Polo 1.2 TSI DSG - Mint Polo

Photos by Low Fai Ming. Text by Nicholas Low, sgCarMart.

The Polo has gone through a mild facelift just recently. Will it inherit positive attributes from the Golf to become a segment leader?

Most of our first acquaintances with 'Polo' is the minty white candy, which is instantly recognisable from its hole in the middle.

That is, unless, you are born with a 'silver spoon' and plays the expensive team sports that involves riding on horsebacks, or if you have been part of your school's water polo team.

The Polo we are talking about is nothing like those mentioned above. For starters, it does not involve any physically strenuous activity.

On the contrary, you can literally work the supermini without breaking a sweat.

Unknown to many, the first Polos were produced way back in 1975. However, it wasn't until its fourth and fifth generation that these urban hatchbacks became popular on our shores.


Up close and personal

Five years since the fifth generation Polo was launched here, the supermini has received its much-deserved facelift. It will, however, take more than a keen pair of eyes to tell it apart from the previous version.

In fact, by retaining its nippy, bite-sized proportions, the new Polo looks virtually unchanged.

On the inside, the mini hatchback gets a handful of revisions, such as a new instrument console and a 5.0-inch touchscreen infotainment system. Together, they feel cleaner, more sorted and is easier to work with than before.

The drive

Propelling the Polo is a turbocharged 1.2-litre unit, which produces 89bhp and 160Nm of torque. While looking unimpressive, those figures give it lively, perky performance in real world driving.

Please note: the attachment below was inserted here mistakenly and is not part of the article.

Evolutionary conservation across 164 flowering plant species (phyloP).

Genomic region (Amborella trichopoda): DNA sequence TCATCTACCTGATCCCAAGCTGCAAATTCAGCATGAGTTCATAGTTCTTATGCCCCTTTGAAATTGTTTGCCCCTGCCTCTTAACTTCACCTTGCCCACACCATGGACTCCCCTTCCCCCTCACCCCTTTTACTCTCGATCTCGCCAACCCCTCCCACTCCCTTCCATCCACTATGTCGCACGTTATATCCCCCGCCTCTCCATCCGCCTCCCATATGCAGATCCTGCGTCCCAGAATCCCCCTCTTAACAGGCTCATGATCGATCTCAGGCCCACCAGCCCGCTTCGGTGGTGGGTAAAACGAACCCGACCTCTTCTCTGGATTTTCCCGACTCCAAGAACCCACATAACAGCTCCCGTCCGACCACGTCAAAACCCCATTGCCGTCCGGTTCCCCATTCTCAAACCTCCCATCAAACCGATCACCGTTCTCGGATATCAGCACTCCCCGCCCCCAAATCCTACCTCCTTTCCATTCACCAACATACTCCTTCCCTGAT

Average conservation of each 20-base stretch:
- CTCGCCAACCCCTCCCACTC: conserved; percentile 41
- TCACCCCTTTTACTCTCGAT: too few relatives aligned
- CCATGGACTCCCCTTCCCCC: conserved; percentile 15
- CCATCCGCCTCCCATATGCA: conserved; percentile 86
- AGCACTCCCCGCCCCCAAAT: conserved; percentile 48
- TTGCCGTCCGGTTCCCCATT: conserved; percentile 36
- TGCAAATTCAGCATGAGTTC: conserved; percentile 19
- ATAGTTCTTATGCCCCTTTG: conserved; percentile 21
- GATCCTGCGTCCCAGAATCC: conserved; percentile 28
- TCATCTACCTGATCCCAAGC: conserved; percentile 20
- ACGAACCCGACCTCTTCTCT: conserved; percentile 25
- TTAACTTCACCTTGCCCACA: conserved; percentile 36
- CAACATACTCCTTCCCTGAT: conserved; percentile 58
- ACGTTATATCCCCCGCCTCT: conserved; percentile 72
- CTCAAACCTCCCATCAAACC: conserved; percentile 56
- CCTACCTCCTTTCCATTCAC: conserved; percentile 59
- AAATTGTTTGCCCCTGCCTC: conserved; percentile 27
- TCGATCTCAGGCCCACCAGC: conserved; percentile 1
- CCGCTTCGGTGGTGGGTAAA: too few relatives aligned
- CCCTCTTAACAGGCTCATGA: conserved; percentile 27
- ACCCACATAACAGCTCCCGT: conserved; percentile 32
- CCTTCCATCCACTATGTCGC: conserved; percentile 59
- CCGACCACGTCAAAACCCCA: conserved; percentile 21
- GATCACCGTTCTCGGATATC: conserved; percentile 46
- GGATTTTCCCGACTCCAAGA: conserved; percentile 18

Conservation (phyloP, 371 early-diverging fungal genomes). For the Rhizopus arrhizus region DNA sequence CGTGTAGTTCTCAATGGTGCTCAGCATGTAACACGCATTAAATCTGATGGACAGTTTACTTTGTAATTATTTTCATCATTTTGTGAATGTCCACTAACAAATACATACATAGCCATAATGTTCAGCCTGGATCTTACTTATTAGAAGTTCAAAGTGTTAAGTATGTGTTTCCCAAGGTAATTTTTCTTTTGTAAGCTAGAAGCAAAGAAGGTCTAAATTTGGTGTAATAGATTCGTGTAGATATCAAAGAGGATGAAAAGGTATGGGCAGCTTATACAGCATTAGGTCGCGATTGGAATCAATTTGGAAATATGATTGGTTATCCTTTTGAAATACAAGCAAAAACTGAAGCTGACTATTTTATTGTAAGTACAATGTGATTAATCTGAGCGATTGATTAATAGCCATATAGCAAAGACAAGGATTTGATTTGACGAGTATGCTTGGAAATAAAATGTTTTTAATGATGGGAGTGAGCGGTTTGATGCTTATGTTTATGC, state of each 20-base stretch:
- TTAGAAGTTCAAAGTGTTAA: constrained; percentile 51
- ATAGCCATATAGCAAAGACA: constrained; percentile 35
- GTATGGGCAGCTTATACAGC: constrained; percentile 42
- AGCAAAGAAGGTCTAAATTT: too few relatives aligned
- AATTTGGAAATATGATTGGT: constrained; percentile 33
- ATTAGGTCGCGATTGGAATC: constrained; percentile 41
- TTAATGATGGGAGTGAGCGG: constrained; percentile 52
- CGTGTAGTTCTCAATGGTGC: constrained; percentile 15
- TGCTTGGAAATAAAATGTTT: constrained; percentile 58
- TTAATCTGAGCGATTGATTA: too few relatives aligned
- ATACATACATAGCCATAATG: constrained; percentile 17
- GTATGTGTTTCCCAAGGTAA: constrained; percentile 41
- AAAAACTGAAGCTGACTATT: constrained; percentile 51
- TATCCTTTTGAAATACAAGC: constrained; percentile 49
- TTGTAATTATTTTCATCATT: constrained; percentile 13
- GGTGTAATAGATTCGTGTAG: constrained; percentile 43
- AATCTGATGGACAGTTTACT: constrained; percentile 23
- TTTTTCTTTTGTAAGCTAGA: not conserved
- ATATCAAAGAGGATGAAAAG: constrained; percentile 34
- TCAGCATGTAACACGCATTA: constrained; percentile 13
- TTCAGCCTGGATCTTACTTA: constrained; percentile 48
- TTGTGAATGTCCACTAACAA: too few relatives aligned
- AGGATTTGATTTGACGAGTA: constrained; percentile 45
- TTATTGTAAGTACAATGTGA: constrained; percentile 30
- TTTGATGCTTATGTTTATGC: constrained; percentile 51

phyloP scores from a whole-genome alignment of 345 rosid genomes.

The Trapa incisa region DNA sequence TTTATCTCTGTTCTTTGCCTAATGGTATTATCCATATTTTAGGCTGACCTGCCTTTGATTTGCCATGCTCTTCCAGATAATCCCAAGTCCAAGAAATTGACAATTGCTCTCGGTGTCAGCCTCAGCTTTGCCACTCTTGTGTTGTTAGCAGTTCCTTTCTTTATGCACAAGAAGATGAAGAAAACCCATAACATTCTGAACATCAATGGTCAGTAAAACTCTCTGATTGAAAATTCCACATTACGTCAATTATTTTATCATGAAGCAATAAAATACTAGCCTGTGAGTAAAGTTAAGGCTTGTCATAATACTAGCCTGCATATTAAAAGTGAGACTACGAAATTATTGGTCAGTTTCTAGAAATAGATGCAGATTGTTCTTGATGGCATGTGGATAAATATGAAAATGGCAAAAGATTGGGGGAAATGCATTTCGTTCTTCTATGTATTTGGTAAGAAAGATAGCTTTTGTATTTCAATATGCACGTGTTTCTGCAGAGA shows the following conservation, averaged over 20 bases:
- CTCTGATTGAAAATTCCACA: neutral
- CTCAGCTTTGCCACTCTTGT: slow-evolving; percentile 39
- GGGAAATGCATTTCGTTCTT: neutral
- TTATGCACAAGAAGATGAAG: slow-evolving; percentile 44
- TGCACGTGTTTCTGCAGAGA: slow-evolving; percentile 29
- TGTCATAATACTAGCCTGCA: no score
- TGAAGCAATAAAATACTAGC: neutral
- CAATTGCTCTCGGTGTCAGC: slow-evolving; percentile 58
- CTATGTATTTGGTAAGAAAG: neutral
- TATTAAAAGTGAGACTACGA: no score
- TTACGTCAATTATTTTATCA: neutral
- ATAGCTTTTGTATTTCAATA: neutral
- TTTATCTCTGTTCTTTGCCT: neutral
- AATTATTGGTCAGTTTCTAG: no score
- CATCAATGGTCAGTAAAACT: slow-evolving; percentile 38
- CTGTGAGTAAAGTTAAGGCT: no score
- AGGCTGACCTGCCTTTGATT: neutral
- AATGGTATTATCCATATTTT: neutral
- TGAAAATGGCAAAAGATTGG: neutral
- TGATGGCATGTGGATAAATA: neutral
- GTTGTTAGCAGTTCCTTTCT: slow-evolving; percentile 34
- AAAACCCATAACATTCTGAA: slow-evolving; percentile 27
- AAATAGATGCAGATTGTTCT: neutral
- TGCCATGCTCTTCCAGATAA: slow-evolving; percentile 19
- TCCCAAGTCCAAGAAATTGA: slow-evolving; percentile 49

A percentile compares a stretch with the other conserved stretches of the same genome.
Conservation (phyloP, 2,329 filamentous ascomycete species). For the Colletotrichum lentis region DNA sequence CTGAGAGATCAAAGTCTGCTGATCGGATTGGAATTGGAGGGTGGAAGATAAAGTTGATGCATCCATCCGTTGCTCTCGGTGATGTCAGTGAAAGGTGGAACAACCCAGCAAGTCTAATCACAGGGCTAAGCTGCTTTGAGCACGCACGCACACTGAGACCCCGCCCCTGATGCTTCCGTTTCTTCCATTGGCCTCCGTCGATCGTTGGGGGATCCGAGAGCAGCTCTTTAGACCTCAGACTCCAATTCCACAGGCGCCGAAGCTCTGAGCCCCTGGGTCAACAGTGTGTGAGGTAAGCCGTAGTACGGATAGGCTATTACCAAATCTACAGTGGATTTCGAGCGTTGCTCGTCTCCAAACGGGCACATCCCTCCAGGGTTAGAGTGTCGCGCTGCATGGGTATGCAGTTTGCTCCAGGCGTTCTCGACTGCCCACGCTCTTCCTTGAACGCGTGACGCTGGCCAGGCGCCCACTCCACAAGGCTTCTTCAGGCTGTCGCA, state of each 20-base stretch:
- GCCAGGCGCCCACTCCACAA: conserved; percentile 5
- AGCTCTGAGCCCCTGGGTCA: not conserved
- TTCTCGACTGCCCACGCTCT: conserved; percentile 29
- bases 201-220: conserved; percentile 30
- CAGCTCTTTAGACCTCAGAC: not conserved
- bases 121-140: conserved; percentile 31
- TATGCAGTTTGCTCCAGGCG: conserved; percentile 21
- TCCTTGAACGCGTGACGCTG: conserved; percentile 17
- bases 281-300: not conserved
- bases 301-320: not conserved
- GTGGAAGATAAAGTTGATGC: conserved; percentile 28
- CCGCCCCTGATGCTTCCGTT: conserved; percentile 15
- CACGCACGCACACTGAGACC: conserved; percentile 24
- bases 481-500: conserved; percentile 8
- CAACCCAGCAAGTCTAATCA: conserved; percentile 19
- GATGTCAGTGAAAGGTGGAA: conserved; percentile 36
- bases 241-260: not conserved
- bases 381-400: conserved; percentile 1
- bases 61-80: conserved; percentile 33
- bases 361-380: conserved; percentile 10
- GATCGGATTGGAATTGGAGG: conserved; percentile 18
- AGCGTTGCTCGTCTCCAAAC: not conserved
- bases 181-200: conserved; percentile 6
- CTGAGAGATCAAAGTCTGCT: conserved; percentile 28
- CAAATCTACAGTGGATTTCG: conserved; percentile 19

In fact, pedal to the metal, the Polo feels quicker than the 10.8 seconds (0-100km/h) stated in the spec sheet.

At lower engine revs, the four-cylinder unit is surprisingly refined and sedated, so much so that we couldn't tell if the engine's auto start/stop feature has kicked in.

Driven with a light right foot, the cabin is delightfully quiet, with only intrusions of road noise at highway speeds. The puny plant will also reward with a frugal, petrol-sipping fuel economy of 19km/L that is close to the 21km/L claimed by the manufacturer.

On the downside, there's not much fun to be had at the helm. The steering is slightly vague, with little feedback from the tarmac. However, the light steering will please those looking for effortless city driving, which also helps to put the compact car easily into tight corners and parking lots.

Conclusion

Much like its predecessor, the facelifted Polo remains to be well-suited for urban driving with its pint-sized dimensions and fuss-free handling. While lacking a tad in driving involvement, the Polo makes up with its zippy character and low fuel consumption.

Just like the mint candy in our childhood days, the Polo continues to serve as a useful and refreshing way of commute for urban dwellers like us.

Read the original article here.

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